Saturday, March 27, 2010

Headlines can misinform....

As we all know, folks believe what they read, especially if it agrees with what they want to be true. So when a headline that states "Long-Term Breast-Feeding Tied to More Aggressive Cancers" (which, by the way, I could not find on PubMed to read critically), http://www.healthday.com/Article.asp?AID=637427 I am concerned.

In fact, in this news coverage, there is little comment on the fact that Dr S Butt reports on a subgroup representing only about 3.6% of the entire sample. Without reading the study, one must wonder why this small percent chose to feed their children so differently than their fellow Swedes. When dealing with a tiny subgroup such at this, it is vital to explore this question. We often see odd findings in outliers in large study populations. For example, are these folks with family histories of breast cancer? Are they eating a different diet or living in a different area from the vast majority? Are they an ethnic subgrouping? And, as the researchers note, it could be that women who breastfeed long have such aggressive cancers (rather than having more and other cancers) but do they do better with them?

Without the answers to these questions, such findings are only useful as an idea for further exploration, but should not be presented to the public in such a manner to be potentially misunderstood and misleading.

We all thank that site for all they do to help keep the public informed - while we also add a word of caution...

Friday, March 05, 2010

Robert Wood Johnson acknowledges life before age 2 y!

Study Finds Early Childhood Links to Disparities in Obesity Rates
www.rwjf.org
New research reveals surprising facts about simple behaviors that may alter a child's health legacy for life. In addition, Elsie Taveras, M.D., M.P. H., lead author of the study, found that national efforts to address the problem may be missing the most important period - before age 2...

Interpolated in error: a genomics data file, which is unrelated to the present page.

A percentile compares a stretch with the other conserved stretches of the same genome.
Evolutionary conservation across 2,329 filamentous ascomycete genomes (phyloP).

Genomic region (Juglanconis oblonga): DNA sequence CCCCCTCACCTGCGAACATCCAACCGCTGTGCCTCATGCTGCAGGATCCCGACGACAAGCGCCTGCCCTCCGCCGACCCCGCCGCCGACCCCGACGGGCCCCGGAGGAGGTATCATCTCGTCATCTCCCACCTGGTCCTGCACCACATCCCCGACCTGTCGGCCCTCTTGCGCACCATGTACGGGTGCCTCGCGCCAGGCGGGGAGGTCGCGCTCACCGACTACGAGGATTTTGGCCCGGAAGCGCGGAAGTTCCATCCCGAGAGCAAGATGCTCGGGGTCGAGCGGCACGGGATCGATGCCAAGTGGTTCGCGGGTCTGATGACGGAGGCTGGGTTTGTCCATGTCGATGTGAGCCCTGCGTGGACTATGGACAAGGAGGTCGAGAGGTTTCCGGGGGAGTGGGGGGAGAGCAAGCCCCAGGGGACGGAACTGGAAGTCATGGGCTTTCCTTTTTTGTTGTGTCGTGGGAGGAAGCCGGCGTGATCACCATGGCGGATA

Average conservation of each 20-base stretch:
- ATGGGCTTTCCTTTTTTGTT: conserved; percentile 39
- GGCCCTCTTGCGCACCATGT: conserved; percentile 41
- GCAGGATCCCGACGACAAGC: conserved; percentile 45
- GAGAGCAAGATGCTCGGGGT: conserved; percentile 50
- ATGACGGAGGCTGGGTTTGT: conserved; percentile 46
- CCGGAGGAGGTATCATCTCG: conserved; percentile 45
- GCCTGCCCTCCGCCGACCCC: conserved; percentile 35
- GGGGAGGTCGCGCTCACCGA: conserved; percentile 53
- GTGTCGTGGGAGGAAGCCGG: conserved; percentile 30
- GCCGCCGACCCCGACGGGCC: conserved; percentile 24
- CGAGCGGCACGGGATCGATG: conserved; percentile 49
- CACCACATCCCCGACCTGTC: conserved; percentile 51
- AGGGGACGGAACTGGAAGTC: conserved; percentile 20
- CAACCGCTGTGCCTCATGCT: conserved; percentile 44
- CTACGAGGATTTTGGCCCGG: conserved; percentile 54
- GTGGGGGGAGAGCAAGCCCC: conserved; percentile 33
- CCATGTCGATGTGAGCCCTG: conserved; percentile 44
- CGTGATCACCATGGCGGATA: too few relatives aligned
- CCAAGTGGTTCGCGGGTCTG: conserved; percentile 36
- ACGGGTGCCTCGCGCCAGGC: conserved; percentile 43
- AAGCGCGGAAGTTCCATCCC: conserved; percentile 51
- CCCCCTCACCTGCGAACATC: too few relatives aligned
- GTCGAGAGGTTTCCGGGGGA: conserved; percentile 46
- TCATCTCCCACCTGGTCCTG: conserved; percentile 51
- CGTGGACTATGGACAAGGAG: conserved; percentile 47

Thank you, RWJF, for your recognition of the importance of the first two years of life as a vital time for intervention to ensure later health and nutritional status. With thanks to Elsie Taveras for this particular approach, the issue, i.e., that the first two years is a vital component of later health and nutrition status, has been demonstrated for years now using a variety of study designs, and has been widely published. Research and meta-analyses on early infant feeding show that formula feeding and/or lack of exclusive breastfeeding are associated with later overweight. Whether it has to do with recognition of satiety, or hormonal influences or ability of the body to handle foods, or all compounded by cultural and societal pressures, the outcome is constant. AND we know what to do to enable change among those who care for this age group. The literature includes many successful interventions.


Ann Conlon-Smith notes that breastfeeding is indeed the great equalizer - no matter what your background, you have the opportunity to give your children the best start on life. Thanks, Ann, this is so true. Hmmm, but here,unfortunately, it is true UNLESS your economic situation or your family or your hospital or your workplace undermines or disempowers you. So lets rally and ensure that each mother has social and economic support to succeed with what is best for her and for her child.

Wednesday, March 03, 2010

NWA testifies to the importance of the Ten Steps and Code

The National WIC Association's Kiran Saluja, Deputy Director of PHFE WIC, was asked to testify about WIC and breastfeeding issues before the House Committee on Education and Labor, chaired by WIC Champion George Miller (D-Concord) Tuesday, March 2, 2010, to discuss federal child nutrition programs - WIC, child care food, and school meals - that are up for Reauthorization.

She noted that an important place to start to help WIC succeed in its breastfeeding support and promotion efforts would be to fix the breastfeeding - broken hospitals!

"While I recognize this may be beyond the purview of this Committee, I am compelled to ask you to work collaboratively with your colleagues on the Energy and Commerce Committee and Ways and Means Committee to pass legislation that requires that all hospitals that receive Medicaid funds adhere, at a minimum, to a set of model policies that do not sabotage breastfeeding, and at best initiate steps to become a Baby Friendly Hospital.... another important way to help WIC promote and support breastfeeding would be for the Committee in collaboration with your partners in Congress to make a determined effort to eliminate or sharply curb the blatant direct marketing of infant formula, which violates the WHO code and targets vulnerable low income women of color."

Here in North Carolina, CGBI is working with many partners to further The Ten Steps that are the essence of the Baby Friendly Hospital approach across the state, in partnership with the State Department of Public Health, and are planning a interstate working meeting on this issue. In addition, we are continuing to raise the issue of the dangers to health of direct marketing of commercial formula.

Please support these efforts in any way you can.